The study compared the rate of brain cancer among people with low income (those enrolled in Medicaid) to all other people who developed brain cancer in the state of Michigan. Medicaid is a government program providing medical assistance for people with very low incomes. The study was conducted by identifying all of the new cases of brain cancer that occurred during a two-year period in the state of Michigan, and classifying those with low income as those who were eligible for Medicaid. Brain cancer cases occurring in people under age 25 or over age 84 were not included. A total of 1,006 cases were studied.
The overall rate of brain cancer was 8.1 cases per 100,000 people. Of those with low incomes, there were 14.2 cases per 100,000 people, compared to 7.5 cases per 100,000 for all other persons.
The difference was greatest among younger people. Men under age 44 with low incomes were at least four times more likely to develop brain cancer than those not classified as having low income. Women with low incomes under age 44 were at least 2.6 times more likely to develop brain cancer than those who were not classified as having low income.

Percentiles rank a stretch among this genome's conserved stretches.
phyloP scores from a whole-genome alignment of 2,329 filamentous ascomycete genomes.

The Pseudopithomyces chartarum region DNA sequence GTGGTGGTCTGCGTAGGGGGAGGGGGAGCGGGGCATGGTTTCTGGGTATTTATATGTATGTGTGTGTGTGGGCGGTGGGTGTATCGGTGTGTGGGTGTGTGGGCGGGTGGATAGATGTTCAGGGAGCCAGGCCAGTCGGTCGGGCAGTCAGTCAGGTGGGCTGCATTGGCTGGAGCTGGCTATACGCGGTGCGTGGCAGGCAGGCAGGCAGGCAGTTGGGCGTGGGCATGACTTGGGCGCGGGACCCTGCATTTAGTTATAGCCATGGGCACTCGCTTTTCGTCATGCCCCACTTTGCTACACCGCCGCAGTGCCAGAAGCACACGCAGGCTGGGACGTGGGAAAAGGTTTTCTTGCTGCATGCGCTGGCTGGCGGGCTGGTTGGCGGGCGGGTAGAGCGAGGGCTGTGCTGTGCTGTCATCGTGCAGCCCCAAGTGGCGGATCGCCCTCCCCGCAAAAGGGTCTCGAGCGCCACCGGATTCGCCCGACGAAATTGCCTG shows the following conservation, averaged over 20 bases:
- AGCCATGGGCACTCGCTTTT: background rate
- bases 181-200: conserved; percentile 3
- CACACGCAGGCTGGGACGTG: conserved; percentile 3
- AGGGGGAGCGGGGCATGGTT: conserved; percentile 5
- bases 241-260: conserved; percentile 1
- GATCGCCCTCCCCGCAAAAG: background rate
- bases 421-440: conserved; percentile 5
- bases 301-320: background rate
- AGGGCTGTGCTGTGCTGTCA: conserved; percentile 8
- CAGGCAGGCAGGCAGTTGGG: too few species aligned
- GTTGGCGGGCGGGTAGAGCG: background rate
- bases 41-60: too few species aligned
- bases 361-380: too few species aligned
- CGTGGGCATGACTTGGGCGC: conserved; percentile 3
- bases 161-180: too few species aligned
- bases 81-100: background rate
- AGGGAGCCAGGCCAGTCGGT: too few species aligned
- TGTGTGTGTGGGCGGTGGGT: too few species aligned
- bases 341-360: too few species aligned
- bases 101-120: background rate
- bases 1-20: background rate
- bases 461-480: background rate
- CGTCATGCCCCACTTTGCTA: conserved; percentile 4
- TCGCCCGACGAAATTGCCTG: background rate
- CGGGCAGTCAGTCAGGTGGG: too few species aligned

The difference grew smaller with age. For people over age 67, there was no significant difference in the likelihood of developing brain cancer between persons with a low income and all other persons.
Although it's possible that the results are because people with brain tumors become eligible for Medicaid due to disability from the tumor, the researchers feel there are other reasons for the results.
"The short survival time for this type of cancer combined with the Medicaid requirement that you spend your assets and be disabled for at least 12 months may make it difficult for a middle-
Contact: Kathy Stone
American Academy of Neurology